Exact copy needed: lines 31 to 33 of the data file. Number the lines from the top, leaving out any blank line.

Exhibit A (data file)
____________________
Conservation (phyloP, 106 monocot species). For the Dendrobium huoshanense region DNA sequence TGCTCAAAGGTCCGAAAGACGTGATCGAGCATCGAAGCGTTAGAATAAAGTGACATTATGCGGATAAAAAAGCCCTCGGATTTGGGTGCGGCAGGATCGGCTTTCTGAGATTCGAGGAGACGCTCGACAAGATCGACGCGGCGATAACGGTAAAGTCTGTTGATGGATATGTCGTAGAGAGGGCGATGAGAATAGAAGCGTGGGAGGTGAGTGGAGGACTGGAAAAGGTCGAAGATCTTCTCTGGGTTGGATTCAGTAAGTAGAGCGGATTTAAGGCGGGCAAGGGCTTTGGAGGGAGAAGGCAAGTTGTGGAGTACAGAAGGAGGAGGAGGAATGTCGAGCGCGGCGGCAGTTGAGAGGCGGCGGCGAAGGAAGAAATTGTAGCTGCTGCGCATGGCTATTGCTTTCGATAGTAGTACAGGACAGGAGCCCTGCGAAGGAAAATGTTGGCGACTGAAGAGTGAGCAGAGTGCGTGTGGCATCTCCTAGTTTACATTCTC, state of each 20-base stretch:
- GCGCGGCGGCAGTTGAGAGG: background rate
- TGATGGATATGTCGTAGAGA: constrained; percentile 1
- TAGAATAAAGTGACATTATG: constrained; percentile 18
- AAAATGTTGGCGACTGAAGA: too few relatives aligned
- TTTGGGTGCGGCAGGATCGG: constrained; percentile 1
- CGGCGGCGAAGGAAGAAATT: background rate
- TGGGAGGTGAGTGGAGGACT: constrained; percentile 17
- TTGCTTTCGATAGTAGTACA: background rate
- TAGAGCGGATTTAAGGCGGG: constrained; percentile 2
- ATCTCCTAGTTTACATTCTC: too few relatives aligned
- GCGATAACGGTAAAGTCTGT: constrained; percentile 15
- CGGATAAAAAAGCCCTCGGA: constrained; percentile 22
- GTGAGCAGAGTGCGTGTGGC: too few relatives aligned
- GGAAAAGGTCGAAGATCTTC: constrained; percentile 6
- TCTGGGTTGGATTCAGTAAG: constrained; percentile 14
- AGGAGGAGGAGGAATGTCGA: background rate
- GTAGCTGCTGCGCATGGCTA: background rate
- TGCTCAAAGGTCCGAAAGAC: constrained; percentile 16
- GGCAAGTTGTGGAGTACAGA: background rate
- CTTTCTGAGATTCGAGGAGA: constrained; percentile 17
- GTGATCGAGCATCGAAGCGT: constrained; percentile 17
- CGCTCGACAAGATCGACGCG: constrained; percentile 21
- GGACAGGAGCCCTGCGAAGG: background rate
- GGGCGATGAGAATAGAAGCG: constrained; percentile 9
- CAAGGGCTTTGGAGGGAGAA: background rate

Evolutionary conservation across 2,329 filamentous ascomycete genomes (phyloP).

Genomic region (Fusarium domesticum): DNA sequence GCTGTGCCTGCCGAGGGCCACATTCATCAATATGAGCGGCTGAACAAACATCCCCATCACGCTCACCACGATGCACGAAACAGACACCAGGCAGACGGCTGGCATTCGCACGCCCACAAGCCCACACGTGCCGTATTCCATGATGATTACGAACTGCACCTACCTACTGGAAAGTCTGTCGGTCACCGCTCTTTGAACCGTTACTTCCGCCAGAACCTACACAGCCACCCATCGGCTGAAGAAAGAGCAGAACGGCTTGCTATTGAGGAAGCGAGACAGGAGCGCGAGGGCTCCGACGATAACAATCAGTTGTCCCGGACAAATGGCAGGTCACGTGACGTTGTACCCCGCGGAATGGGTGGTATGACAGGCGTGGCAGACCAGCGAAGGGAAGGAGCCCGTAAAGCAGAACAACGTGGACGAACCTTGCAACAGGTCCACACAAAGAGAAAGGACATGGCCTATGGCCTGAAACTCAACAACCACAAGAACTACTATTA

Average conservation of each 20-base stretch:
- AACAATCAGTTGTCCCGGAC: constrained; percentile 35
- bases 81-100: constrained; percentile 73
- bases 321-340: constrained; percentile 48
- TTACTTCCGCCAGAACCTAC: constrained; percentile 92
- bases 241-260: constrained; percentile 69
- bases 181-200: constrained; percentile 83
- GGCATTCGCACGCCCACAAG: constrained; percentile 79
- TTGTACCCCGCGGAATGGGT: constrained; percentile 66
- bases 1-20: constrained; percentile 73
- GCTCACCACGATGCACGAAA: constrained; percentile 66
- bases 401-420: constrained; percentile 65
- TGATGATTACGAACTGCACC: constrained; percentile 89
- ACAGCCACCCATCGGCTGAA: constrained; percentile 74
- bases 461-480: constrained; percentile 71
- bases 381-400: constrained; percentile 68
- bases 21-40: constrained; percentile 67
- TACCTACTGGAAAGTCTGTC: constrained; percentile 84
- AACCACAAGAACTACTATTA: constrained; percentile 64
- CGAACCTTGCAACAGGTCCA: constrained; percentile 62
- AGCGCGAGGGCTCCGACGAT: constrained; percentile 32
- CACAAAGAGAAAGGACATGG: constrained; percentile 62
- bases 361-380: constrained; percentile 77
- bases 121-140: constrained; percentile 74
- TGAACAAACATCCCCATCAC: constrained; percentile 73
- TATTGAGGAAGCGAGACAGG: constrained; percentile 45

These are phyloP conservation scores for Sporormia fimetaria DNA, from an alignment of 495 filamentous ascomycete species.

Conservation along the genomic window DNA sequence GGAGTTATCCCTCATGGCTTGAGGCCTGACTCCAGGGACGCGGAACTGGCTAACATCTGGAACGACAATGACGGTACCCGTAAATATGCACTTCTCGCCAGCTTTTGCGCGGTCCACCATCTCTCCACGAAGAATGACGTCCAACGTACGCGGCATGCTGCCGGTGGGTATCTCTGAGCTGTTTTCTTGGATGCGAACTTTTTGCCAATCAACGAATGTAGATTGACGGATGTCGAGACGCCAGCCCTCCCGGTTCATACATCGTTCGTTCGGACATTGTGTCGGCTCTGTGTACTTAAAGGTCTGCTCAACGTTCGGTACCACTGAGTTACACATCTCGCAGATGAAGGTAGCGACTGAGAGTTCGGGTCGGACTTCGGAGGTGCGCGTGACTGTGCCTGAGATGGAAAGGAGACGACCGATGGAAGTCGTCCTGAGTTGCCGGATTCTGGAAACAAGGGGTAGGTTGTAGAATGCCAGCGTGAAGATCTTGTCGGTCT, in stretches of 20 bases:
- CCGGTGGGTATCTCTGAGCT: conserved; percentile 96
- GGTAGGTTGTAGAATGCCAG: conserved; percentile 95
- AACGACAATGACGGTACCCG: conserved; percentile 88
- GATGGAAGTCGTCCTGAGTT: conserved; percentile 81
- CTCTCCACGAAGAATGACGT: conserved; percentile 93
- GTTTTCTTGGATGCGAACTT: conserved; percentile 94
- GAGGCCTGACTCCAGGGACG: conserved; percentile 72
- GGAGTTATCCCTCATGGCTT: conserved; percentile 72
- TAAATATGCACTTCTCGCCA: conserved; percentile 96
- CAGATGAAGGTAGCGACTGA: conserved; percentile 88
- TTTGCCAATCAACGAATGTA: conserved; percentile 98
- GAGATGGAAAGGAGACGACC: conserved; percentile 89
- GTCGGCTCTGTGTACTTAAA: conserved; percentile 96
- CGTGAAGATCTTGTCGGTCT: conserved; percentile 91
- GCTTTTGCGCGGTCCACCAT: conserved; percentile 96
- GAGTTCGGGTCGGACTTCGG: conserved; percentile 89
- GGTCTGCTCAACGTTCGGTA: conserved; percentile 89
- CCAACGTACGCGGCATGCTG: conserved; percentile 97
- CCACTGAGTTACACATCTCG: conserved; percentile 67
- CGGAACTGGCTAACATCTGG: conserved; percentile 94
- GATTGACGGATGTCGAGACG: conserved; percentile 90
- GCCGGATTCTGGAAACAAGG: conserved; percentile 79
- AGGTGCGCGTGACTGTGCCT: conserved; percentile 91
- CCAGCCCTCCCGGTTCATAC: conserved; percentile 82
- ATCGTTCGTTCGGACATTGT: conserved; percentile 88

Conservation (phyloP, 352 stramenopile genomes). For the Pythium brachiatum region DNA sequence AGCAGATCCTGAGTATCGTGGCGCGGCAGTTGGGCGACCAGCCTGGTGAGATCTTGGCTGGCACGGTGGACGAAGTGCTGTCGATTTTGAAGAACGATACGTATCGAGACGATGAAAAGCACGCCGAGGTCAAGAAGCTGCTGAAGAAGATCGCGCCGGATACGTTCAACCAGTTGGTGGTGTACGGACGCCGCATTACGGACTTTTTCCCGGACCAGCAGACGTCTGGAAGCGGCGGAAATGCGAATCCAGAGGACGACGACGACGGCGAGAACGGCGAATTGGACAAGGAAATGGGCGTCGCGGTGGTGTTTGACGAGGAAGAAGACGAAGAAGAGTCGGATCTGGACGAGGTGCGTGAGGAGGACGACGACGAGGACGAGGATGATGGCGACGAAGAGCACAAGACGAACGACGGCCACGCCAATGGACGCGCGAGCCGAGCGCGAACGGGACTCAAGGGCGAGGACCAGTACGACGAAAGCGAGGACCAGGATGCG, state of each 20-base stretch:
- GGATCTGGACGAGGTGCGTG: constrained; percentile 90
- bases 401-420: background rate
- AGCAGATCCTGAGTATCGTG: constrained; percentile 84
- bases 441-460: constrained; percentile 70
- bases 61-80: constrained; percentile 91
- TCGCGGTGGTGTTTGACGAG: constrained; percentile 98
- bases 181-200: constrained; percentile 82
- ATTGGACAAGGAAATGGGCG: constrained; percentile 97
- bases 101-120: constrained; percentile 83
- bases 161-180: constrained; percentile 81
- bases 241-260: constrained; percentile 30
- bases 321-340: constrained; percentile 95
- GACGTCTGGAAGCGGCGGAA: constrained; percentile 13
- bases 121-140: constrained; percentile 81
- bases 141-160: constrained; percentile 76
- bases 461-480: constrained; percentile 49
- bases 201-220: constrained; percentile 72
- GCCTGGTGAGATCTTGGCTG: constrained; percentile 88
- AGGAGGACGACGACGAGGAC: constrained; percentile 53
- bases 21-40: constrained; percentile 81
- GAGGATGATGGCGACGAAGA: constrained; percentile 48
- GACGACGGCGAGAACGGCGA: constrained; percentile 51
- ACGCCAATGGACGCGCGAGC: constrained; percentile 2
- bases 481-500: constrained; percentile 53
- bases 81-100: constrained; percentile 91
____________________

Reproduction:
- bases 81-100: constrained; percentile 73
- bases 321-340: constrained; percentile 48
- TTACTTCCGCCAGAACCTAC: constrained; percentile 92